This was a solid five star read for me, and one of my favorite books this year! Thanks to NetGalley for giving me an eARC in exchange for my honest review, and to Nova McBee for gifting me a physical copy (as well as a few beautiful handcrafted goodies, so delightful).

Book Review | Kingdom of the Wicked

Kingdom of the Wicked by Kerri Maniscalco was a fun, witchy read that kept me turning the pages well past my bedtime! I loved the quick pace, compelling voice, and atmospheric setting!

Here’s a quick synopsis:
Two sisters.

One brutal murder.

A quest for vengeance that will unleash Hell itself…

And an intoxicating romance.

Emilia and her twin sister Vittoria are streghe – witches who live secretly among humans, avoiding notice and persecution. One night, Vittoria misses dinner service at the family’s renowned Sicilian restaurant. Emilia soon finds the body of her beloved twin…desecrated beyond belief. Devastated, Emilia sets out to find her sister’s killer and to seek vengeance at any cost-even if it means using dark magic that’s been long forbidden.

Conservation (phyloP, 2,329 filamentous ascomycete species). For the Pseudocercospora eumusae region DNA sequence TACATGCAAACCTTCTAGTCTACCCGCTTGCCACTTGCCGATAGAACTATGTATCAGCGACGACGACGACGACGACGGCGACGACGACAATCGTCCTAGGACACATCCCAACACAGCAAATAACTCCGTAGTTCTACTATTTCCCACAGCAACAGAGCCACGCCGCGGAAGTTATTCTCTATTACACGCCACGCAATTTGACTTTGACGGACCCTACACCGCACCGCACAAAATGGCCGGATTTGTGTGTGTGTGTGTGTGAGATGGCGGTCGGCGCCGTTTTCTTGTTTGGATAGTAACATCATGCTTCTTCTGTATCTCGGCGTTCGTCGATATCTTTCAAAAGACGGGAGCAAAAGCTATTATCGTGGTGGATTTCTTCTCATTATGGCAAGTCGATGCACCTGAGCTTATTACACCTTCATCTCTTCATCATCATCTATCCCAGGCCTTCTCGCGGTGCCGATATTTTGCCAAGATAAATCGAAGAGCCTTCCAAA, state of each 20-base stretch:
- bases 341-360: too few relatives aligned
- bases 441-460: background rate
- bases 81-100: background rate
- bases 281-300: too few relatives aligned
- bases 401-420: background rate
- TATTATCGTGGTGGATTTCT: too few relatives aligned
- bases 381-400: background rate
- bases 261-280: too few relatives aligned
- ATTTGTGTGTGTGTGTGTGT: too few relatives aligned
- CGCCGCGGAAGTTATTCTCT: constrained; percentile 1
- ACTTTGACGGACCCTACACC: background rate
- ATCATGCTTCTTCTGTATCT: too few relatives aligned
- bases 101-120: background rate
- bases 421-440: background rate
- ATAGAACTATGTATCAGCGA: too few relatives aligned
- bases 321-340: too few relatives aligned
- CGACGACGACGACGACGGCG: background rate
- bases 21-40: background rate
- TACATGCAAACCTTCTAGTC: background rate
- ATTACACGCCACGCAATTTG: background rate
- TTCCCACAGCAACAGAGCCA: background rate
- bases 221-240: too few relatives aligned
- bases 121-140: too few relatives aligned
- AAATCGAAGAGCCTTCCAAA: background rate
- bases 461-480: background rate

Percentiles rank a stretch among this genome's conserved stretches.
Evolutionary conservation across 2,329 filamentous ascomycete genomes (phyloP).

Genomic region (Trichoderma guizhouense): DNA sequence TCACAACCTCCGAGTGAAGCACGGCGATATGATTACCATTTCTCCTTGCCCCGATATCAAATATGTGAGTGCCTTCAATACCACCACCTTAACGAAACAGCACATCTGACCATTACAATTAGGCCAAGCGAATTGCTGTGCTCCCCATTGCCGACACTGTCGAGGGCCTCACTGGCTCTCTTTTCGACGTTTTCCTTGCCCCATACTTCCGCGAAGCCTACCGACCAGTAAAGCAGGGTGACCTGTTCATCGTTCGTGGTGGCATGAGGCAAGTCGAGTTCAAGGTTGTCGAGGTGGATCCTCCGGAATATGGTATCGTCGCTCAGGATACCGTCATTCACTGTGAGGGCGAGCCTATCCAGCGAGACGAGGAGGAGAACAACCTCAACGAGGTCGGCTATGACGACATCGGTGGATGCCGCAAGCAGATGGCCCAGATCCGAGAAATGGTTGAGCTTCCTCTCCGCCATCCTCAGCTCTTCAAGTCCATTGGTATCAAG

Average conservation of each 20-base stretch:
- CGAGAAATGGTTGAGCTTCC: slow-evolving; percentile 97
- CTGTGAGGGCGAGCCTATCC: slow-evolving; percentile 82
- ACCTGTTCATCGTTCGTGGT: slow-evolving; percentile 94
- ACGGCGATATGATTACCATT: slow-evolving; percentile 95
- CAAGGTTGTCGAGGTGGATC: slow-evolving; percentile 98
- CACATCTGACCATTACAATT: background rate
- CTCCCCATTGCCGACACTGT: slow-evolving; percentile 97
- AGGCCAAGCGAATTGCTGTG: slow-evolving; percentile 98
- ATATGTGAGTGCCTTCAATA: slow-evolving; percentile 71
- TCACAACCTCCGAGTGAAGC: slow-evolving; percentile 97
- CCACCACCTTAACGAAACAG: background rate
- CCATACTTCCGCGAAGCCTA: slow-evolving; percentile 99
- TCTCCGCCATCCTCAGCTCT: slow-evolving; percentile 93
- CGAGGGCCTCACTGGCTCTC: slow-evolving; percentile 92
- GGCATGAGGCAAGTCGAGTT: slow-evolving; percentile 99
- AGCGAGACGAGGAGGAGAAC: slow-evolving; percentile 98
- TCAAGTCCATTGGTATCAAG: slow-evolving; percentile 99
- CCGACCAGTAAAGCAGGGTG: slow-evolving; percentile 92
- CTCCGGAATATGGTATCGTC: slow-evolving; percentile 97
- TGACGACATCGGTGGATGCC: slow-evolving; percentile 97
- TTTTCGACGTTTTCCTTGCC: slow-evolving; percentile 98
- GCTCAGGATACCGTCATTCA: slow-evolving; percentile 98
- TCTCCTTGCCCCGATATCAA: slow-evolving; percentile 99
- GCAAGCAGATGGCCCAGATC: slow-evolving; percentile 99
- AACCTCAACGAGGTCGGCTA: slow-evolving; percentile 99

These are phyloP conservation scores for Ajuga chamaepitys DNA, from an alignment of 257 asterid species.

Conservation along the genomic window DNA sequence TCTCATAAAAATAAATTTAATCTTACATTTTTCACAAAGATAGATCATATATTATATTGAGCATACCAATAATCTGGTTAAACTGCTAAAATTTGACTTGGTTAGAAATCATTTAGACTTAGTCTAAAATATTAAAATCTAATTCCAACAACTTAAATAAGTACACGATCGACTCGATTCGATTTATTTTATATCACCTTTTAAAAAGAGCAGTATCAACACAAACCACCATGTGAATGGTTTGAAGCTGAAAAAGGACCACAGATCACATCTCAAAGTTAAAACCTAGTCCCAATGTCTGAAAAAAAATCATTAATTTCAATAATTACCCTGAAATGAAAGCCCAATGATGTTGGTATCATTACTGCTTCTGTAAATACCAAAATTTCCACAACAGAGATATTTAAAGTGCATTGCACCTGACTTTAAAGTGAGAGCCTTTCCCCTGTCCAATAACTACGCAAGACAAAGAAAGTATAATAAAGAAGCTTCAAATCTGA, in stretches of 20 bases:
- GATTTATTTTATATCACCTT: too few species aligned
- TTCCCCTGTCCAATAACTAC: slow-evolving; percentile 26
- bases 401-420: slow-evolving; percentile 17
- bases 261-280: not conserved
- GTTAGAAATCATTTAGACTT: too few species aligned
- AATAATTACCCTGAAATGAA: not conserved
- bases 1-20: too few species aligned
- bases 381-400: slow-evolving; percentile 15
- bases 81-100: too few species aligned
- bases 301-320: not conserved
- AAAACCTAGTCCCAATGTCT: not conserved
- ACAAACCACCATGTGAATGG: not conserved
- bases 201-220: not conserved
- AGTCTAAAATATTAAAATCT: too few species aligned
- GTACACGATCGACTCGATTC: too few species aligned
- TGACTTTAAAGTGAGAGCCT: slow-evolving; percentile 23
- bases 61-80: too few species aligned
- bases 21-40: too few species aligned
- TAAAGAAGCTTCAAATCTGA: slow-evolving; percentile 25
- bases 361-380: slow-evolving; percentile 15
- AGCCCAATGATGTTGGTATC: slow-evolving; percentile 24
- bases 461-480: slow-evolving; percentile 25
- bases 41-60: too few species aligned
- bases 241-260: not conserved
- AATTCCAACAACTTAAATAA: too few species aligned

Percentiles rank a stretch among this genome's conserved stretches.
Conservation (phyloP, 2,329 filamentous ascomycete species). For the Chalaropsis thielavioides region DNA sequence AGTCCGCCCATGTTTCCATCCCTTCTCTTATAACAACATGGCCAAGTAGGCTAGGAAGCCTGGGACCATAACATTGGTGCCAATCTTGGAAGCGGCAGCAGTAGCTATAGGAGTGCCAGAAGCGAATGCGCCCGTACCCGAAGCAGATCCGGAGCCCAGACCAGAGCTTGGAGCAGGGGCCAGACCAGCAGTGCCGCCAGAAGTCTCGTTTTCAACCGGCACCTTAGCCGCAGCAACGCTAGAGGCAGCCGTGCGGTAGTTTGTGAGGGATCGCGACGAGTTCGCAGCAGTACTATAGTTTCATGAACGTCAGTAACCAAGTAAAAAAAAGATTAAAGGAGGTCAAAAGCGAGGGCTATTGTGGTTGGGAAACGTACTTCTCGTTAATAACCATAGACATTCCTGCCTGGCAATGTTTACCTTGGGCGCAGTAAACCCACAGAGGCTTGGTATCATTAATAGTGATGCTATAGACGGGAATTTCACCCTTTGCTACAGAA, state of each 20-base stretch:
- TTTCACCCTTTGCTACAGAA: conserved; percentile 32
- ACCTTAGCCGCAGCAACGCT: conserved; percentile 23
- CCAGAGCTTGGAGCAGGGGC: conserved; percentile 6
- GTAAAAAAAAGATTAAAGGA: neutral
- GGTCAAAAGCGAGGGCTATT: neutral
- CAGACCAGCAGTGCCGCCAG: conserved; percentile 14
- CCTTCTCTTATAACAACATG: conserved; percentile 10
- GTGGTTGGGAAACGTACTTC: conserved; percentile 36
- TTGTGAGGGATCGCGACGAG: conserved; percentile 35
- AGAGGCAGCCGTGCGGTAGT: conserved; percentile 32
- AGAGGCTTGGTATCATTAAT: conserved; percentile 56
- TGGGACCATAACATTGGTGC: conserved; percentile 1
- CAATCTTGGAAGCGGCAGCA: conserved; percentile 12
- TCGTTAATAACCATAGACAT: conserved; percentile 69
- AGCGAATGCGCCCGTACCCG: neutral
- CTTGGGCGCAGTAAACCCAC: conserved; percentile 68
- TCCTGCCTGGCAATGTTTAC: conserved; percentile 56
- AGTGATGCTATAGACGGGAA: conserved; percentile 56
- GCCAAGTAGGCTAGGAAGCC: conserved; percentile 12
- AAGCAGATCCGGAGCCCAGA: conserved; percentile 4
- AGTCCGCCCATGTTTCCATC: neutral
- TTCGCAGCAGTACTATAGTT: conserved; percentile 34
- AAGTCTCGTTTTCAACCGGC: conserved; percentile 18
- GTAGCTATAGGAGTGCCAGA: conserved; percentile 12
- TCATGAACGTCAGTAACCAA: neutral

Then Emilia meets Wrath, one of the Wicked-princes of Hell she has been warned against in tales since she was a child. Wrath claims to be on Emilia’s side, tasked by his master with solving the series of women’s murders on the island. But when it comes to the Wicked, nothing is as it seems…

Parts of the book were a tiny bit repetitive and predictable, but overall there was great character development and tons of intrigue. I only read book one of Stalking Jack The Ripper (also by Kerri Maniscalco) and didn’t love it, but I enjoyed this a lot more! The ending was intense and I can’t wait for book two! I’d recommend it for fans of witchy contemporary books with unique settings, like Wicked Like A Wildfire, and Winterwood. Thanks Jimmy Patterson Books for the free ARC.

Love & Olives | Book Review

What was the last book that exceeded your expectations?⁣⁣⁣⁣ Love & Gelato  by Jenna Evans Welch has been a favorite of mine since the moment I read it…and now I think I may love LOVE & OLIVES  even more!!!

Here’s a quick blurb about it:  “From the New York Times bestselling author of Love & Gelato comes a Mamma Mia–inspired tale about a teen girl finding romance while trying to connect with her absent father in beautiful Santorini, Greece.”  Click here to learn more.